“An extraordinary novel . . . a triumph of insight and storytelling.” —Associated Press
“A true masterpiece.” —Glennon Doyle, author of Untamed
An extraordinary story set in the first century about a woman who finds her voice and her destiny, from the celebrated number one New York Times bestselling author of The Secret Life of Bees and The Invention of Wings
In her mesmerizing fourth work of fiction, Sue Monk Kidd takes an audacious approach to history and brings her acclaimed narrative gifts to imagine the story of a young woman named Ana. Raised in a wealthy family with ties to the ruler of Galilee, she is rebellious and ambitious, with a brilliant mind and a daring spirit. She engages in furtive scholarly pursuits and writes narratives about neglected and silenced women. Ana is expected to marry an older widower, a prospect that horrifies her. An encounter with eighteen-year-old Jesus changes everything.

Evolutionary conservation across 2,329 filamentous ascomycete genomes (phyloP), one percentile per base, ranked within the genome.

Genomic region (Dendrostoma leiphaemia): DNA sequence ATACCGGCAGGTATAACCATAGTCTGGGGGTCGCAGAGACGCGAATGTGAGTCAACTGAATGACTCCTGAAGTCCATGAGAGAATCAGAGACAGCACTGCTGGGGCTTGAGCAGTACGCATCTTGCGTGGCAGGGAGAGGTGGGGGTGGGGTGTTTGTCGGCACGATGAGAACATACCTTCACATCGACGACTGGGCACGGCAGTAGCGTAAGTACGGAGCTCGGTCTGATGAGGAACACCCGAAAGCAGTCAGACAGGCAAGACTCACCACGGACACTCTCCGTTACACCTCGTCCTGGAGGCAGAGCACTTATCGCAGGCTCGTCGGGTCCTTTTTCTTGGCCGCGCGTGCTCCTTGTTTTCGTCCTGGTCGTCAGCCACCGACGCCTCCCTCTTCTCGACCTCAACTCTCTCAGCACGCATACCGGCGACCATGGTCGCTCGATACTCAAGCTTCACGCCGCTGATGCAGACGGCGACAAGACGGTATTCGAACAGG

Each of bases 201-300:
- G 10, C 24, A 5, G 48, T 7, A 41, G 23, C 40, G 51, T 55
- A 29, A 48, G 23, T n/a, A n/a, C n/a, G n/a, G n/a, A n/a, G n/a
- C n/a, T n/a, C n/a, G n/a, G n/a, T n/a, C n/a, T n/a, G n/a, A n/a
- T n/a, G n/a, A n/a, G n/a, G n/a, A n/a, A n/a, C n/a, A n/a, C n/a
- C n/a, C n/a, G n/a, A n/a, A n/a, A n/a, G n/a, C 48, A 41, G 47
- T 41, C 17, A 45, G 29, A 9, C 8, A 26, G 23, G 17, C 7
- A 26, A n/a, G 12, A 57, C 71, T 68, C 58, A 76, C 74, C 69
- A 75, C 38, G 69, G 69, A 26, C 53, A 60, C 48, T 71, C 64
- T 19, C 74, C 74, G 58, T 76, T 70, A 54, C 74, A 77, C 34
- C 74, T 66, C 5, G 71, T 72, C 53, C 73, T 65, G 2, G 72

Their marriage evolves with love and conflict, humor and pathos in Nazareth, where Ana makes a home with Jesus, his brothers, and their mother, Mary. Ana's pent-up longings intensify amid the turbulent resistance to Rome's occupation of Israel, partially led by her brother, Judas. She is sustained by her fearless aunt Yaltha, who harbors a compelling secret. When Ana commits a brazen act that puts her in peril, she flees to Alexandria, where startling revelations and greater dangers unfold, and she finds refuge in unexpected surroundings. Ana determines her fate during a stunning convergence of events considered among the most impactful in human history.
Grounded in meticulous research and written with a reverential approach to Jesus's life that focuses on his humanity, The Book of Longings is an inspiring, unforgettable account of one woman's bold struggle to realize the passion and potential inside her, while living in a time, place and culture devised to silence her. It is a triumph of storytelling both timely and timeless, from a masterful writer at the height of her powers.